A few weeks ago, AMD launched the Ryzen 7 5800X3D processors, which is characterized by having more cache. This processor gains slightly in performance, but it also does not justify its price and it has some temperature problems. Now an overclocker has removed the integrated heatsink (IHS) from the CPU to see if he can improve the temperature.
the processor Ryzen 7 5800X3D has a total of 96 MB of L3 cache, while the original model had 32 MB. At the same time, the frequencies are reduced a bit compared to the Ryzen 7 5800X, to control the temperatures. This slows down performance a bit, despite the increased cache.
They remove the IHS from the AMD Ryzen 7 5800X3D processor to improve its temperature
remove the IHSis to remove the metal cover of the processor and protect the silicon of the processor itself. Normally this can be removed “easily”, although manufacturers sometimes solder them to avoid this process. It is also not a simple process, since it is very delicate and negligence irreparably damages the processor.
Inside the AMD Ryzen 7 5800X3D processor some really interesting things are popping up. we see a DIE I/O which manages the RAM and the PCIe and the DIE of cores covered with a thermal paste. Additionally, we see a space covered by something similar to silicone covering an empty space. This space is for Ryzen 9 which have two DIE cores.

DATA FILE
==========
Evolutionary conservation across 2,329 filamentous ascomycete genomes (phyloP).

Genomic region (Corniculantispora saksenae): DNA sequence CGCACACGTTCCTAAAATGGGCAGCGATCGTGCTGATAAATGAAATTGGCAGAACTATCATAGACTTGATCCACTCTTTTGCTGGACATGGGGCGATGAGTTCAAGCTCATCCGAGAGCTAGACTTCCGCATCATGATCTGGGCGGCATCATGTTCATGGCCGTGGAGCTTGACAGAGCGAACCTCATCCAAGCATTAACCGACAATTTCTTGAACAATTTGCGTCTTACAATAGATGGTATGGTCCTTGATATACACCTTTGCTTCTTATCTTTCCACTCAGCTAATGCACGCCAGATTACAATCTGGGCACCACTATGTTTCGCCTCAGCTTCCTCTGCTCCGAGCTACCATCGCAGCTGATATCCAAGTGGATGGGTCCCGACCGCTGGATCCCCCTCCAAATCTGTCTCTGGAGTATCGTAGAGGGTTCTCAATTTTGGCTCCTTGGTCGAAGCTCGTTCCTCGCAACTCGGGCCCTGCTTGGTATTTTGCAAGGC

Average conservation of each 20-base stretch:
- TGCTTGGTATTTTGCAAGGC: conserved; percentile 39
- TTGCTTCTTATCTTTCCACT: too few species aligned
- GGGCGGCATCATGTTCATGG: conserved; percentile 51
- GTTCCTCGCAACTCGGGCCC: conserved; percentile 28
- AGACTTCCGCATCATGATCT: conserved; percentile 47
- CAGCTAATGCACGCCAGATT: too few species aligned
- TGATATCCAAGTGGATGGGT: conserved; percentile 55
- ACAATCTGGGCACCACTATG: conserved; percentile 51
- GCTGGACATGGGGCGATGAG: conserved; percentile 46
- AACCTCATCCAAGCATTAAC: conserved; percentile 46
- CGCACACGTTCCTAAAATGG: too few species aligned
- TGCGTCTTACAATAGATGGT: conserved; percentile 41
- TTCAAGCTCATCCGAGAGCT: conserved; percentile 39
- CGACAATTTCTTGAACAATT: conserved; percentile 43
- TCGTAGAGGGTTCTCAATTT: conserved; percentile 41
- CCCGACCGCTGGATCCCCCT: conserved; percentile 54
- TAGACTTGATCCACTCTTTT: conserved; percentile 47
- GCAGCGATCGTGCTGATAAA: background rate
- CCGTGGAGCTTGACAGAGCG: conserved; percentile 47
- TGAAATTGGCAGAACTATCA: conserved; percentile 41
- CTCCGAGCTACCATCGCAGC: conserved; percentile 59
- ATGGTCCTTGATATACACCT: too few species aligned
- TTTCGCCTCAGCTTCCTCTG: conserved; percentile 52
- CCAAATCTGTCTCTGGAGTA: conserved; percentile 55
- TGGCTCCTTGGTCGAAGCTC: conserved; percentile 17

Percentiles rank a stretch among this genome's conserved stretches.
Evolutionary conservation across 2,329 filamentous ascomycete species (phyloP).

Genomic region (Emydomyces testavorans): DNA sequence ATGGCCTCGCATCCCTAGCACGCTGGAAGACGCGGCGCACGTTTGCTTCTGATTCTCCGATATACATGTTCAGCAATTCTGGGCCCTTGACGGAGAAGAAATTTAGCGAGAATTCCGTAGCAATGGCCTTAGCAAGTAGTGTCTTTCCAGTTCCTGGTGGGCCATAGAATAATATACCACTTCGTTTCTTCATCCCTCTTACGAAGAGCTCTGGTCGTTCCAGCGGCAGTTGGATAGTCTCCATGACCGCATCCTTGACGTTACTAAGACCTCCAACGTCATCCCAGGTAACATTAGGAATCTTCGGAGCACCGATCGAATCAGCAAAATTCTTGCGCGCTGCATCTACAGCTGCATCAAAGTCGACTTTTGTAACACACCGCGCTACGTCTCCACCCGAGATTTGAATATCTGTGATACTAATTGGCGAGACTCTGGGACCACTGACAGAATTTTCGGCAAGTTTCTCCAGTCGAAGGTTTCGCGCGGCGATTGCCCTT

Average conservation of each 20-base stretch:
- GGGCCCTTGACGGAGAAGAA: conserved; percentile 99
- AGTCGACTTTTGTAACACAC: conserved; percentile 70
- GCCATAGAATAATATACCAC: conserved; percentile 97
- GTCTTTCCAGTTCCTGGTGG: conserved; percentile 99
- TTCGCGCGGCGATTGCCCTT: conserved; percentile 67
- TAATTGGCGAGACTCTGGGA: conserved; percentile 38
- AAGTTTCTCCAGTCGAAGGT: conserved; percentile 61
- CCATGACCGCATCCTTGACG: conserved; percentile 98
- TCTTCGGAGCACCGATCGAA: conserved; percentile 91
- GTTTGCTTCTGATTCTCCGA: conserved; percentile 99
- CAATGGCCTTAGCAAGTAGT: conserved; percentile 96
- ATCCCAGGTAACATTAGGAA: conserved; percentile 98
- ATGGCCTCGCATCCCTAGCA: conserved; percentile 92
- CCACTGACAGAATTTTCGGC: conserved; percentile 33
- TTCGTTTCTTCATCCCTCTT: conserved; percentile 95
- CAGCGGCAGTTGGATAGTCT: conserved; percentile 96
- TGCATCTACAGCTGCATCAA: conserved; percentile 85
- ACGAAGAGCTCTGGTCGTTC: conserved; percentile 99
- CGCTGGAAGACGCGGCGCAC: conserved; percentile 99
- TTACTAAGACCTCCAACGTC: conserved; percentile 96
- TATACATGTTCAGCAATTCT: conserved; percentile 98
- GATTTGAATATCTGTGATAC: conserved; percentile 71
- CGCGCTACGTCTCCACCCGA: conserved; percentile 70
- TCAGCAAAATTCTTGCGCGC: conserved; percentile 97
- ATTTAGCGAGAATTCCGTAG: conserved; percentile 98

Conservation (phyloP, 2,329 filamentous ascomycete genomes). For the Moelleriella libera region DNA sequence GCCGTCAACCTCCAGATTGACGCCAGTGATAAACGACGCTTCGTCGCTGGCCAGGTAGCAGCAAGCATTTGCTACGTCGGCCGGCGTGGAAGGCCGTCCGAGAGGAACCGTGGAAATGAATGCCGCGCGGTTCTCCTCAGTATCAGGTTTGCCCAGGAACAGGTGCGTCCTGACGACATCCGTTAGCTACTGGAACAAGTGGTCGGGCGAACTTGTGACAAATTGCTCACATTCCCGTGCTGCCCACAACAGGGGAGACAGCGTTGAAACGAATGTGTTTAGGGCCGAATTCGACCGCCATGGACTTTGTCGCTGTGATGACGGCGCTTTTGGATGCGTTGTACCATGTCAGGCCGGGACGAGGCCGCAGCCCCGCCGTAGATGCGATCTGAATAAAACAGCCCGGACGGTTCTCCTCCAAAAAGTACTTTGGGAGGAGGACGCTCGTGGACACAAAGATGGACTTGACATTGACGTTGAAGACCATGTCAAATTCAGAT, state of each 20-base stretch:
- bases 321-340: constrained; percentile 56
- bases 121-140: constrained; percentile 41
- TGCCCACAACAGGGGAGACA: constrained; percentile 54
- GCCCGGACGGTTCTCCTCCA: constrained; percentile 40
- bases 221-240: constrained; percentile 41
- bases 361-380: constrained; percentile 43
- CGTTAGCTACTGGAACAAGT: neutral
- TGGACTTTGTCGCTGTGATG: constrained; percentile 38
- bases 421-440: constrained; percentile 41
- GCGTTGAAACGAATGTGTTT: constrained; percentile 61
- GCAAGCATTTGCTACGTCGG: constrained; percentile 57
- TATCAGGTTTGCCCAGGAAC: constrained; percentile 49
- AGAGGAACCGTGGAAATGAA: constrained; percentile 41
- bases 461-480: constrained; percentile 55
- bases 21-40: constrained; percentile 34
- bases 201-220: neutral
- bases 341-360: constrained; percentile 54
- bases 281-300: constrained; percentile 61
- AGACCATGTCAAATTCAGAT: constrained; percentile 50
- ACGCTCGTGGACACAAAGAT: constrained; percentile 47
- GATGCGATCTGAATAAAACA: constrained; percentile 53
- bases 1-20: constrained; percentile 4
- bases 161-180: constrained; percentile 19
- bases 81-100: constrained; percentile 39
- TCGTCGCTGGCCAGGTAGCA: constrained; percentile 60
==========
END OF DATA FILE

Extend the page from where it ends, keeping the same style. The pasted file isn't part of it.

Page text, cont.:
What the user does is replace the factory liquid metal used by AMD, with the Thermal Grizzly Conductonaut
Madness, the user who performed this process, says it was worth it. Make sure the Forza Horizon 5 reaches 90°C before this process, but after the temperature has dropped a bit. It also made the frequencies very stable, because before the processor was adjusted in frequency to reduce the temperature.
We reiterate that doing this process is not easy and an error will irreparably damage the processor. Removing the IHS requires a blade and a bit of pulsing. Note that if we damage the processor, the manufacturer will void the warranty and we will be left without a processor. We therefore recommend that you do not do so.
Lots of data missing
Although lowering the temperature by 10°C is very interesting, there are aspects that are missing. No specific data is given on the software used to solicit the processor. As we can see, the CPU and GPU load is 100%, which is not achieved with games, but with syntactical benchmarks.
It should be noted that the Ryzen 7 5800X3D processor does not support overclocking. By design, AMD has limited this feature, due to temperature issues with this processor. Some manufacturers seem to be able to offer overclocking support for this Ryzen, although it’s not very clear.
We guess after that we’ll see an overclock like der8auer that could replicate that experience. It’s possible that if it’s replicated, we’ll get more data and do a bit more thorough testing.